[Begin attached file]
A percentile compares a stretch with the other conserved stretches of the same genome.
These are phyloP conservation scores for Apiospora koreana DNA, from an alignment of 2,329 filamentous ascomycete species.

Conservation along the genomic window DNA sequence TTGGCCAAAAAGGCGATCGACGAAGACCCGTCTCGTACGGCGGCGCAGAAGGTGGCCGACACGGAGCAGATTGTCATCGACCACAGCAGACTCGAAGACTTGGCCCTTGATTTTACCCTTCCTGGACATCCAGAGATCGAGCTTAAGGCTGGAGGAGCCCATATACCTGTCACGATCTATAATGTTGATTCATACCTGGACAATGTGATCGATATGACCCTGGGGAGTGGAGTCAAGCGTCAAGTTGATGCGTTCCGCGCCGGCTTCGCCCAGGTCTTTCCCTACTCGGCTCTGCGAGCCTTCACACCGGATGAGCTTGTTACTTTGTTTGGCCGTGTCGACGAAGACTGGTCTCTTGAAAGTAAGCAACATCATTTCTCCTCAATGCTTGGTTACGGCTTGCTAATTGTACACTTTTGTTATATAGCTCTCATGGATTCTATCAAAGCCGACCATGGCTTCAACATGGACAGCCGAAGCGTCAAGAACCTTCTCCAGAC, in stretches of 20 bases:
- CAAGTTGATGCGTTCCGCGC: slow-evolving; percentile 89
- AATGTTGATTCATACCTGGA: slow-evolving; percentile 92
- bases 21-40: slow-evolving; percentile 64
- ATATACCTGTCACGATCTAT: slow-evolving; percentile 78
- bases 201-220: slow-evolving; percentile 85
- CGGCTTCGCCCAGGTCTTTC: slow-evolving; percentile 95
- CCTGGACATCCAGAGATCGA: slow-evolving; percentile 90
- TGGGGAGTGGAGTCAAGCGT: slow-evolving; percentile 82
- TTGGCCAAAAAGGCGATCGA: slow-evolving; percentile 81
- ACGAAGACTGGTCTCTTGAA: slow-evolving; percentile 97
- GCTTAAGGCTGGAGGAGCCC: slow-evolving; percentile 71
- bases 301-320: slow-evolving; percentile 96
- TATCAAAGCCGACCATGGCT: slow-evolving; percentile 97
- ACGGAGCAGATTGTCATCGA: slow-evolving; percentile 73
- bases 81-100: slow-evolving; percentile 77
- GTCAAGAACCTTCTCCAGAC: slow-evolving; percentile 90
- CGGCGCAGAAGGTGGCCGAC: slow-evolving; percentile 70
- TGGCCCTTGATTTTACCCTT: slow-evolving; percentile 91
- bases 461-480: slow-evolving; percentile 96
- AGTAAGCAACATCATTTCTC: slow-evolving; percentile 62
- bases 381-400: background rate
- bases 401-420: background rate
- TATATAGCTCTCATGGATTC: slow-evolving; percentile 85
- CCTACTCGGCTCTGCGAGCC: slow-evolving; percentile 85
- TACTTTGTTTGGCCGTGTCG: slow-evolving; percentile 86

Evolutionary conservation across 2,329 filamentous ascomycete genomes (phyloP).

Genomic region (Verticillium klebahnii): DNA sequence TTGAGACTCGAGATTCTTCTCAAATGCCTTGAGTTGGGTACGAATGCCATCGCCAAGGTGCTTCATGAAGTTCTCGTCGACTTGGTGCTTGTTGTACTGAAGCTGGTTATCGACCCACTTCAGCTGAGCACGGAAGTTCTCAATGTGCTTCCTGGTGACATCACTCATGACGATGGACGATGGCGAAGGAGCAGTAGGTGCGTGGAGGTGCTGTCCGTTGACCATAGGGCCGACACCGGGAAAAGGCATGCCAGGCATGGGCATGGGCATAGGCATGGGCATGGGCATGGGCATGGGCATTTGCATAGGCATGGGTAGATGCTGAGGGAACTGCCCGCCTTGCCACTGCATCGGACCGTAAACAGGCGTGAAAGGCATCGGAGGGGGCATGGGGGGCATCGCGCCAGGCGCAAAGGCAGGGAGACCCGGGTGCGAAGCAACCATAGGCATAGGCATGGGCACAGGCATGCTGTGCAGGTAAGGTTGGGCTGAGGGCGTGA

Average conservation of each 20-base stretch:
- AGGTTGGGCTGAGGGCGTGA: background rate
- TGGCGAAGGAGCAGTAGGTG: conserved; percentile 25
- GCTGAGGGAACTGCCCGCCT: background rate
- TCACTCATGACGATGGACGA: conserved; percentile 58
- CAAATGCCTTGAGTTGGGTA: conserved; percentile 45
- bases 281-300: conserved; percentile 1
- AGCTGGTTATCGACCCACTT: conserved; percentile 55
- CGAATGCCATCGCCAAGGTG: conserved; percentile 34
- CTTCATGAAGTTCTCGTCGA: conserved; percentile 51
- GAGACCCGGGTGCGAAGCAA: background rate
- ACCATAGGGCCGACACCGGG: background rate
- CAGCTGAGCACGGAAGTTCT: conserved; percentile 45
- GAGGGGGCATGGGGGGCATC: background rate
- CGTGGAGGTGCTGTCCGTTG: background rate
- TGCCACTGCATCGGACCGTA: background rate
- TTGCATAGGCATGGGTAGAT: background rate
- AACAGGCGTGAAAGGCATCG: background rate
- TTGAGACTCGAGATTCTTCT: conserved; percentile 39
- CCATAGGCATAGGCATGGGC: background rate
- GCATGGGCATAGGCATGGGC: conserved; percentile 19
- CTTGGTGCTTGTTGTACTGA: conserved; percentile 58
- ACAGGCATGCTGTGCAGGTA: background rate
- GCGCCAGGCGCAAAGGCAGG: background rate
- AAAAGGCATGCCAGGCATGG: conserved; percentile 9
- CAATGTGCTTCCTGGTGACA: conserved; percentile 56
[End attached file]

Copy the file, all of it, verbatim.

A percentile compares a stretch with the other conserved stretches of the same genome.
These are phyloP conservation scores for Apiospora koreana DNA, from an alignment of 2,329 filamentous ascomycete species.

Conservation along the genomic window DNA sequence TTGGCCAAAAAGGCGATCGACGAAGACCCGTCTCGTACGGCGGCGCAGAAGGTGGCCGACACGGAGCAGATTGTCATCGACCACAGCAGACTCGAAGACTTGGCCCTTGATTTTACCCTTCCTGGACATCCAGAGATCGAGCTTAAGGCTGGAGGAGCCCATATACCTGTCACGATCTATAATGTTGATTCATACCTGGACAATGTGATCGATATGACCCTGGGGAGTGGAGTCAAGCGTCAAGTTGATGCGTTCCGCGCCGGCTTCGCCCAGGTCTTTCCCTACTCGGCTCTGCGAGCCTTCACACCGGATGAGCTTGTTACTTTGTTTGGCCGTGTCGACGAAGACTGGTCTCTTGAAAGTAAGCAACATCATTTCTCCTCAATGCTTGGTTACGGCTTGCTAATTGTACACTTTTGTTATATAGCTCTCATGGATTCTATCAAAGCCGACCATGGCTTCAACATGGACAGCCGAAGCGTCAAGAACCTTCTCCAGAC, in stretches of 20 bases:
- CAAGTTGATGCGTTCCGCGC: slow-evolving; percentile 89
- AATGTTGATTCATACCTGGA: slow-evolving; percentile 92
- bases 21-40: slow-evolving; percentile 64
- ATATACCTGTCACGATCTAT: slow-evolving; percentile 78
- bases 201-220: slow-evolving; percentile 85
- CGGCTTCGCCCAGGTCTTTC: slow-evolving; percentile 95
- CCTGGACATCCAGAGATCGA: slow-evolving; percentile 90
- TGGGGAGTGGAGTCAAGCGT: slow-evolving; percentile 82
- TTGGCCAAAAAGGCGATCGA: slow-evolving; percentile 81
- ACGAAGACTGGTCTCTTGAA: slow-evolving; percentile 97
- GCTTAAGGCTGGAGGAGCCC: slow-evolving; percentile 71
- bases 301-320: slow-evolving; percentile 96
- TATCAAAGCCGACCATGGCT: slow-evolving; percentile 97
- ACGGAGCAGATTGTCATCGA: slow-evolving; percentile 73
- bases 81-100: slow-evolving; percentile 77
- GTCAAGAACCTTCTCCAGAC: slow-evolving; percentile 90
- CGGCGCAGAAGGTGGCCGAC: slow-evolving; percentile 70
- TGGCCCTTGATTTTACCCTT: slow-evolving; percentile 91
- bases 461-480: slow-evolving; percentile 96
- AGTAAGCAACATCATTTCTC: slow-evolving; percentile 62
- bases 381-400: background rate
- bases 401-420: background rate
- TATATAGCTCTCATGGATTC: slow-evolving; percentile 85
- CCTACTCGGCTCTGCGAGCC: slow-evolving; percentile 85
- TACTTTGTTTGGCCGTGTCG: slow-evolving; percentile 86

Evolutionary conservation across 2,329 filamentous ascomycete genomes (phyloP).

Genomic region (Verticillium klebahnii): DNA sequence TTGAGACTCGAGATTCTTCTCAAATGCCTTGAGTTGGGTACGAATGCCATCGCCAAGGTGCTTCATGAAGTTCTCGTCGACTTGGTGCTTGTTGTACTGAAGCTGGTTATCGACCCACTTCAGCTGAGCACGGAAGTTCTCAATGTGCTTCCTGGTGACATCACTCATGACGATGGACGATGGCGAAGGAGCAGTAGGTGCGTGGAGGTGCTGTCCGTTGACCATAGGGCCGACACCGGGAAAAGGCATGCCAGGCATGGGCATGGGCATAGGCATGGGCATGGGCATGGGCATGGGCATTTGCATAGGCATGGGTAGATGCTGAGGGAACTGCCCGCCTTGCCACTGCATCGGACCGTAAACAGGCGTGAAAGGCATCGGAGGGGGCATGGGGGGCATCGCGCCAGGCGCAAAGGCAGGGAGACCCGGGTGCGAAGCAACCATAGGCATAGGCATGGGCACAGGCATGCTGTGCAGGTAAGGTTGGGCTGAGGGCGTGA

Average conservation of each 20-base stretch:
- AGGTTGGGCTGAGGGCGTGA: background rate
- TGGCGAAGGAGCAGTAGGTG: conserved; percentile 25
- GCTGAGGGAACTGCCCGCCT: background rate
- TCACTCATGACGATGGACGA: conserved; percentile 58
- CAAATGCCTTGAGTTGGGTA: conserved; percentile 45
- bases 281-300: conserved; percentile 1
- AGCTGGTTATCGACCCACTT: conserved; percentile 55
- CGAATGCCATCGCCAAGGTG: conserved; percentile 34
- CTTCATGAAGTTCTCGTCGA: conserved; percentile 51
- GAGACCCGGGTGCGAAGCAA: background rate
- ACCATAGGGCCGACACCGGG: background rate
- CAGCTGAGCACGGAAGTTCT: conserved; percentile 45
- GAGGGGGCATGGGGGGCATC: background rate
- CGTGGAGGTGCTGTCCGTTG: background rate
- TGCCACTGCATCGGACCGTA: background rate
- TTGCATAGGCATGGGTAGAT: background rate
- AACAGGCGTGAAAGGCATCG: background rate
- TTGAGACTCGAGATTCTTCT: conserved; percentile 39
- CCATAGGCATAGGCATGGGC: background rate
- GCATGGGCATAGGCATGGGC: conserved; percentile 19
- CTTGGTGCTTGTTGTACTGA: conserved; percentile 58
- ACAGGCATGCTGTGCAGGTA: background rate
- GCGCCAGGCGCAAAGGCAGG: background rate
- AAAAGGCATGCCAGGCATGG: conserved; percentile 9
- CAATGTGCTTCCTGGTGACA: conserved; percentile 56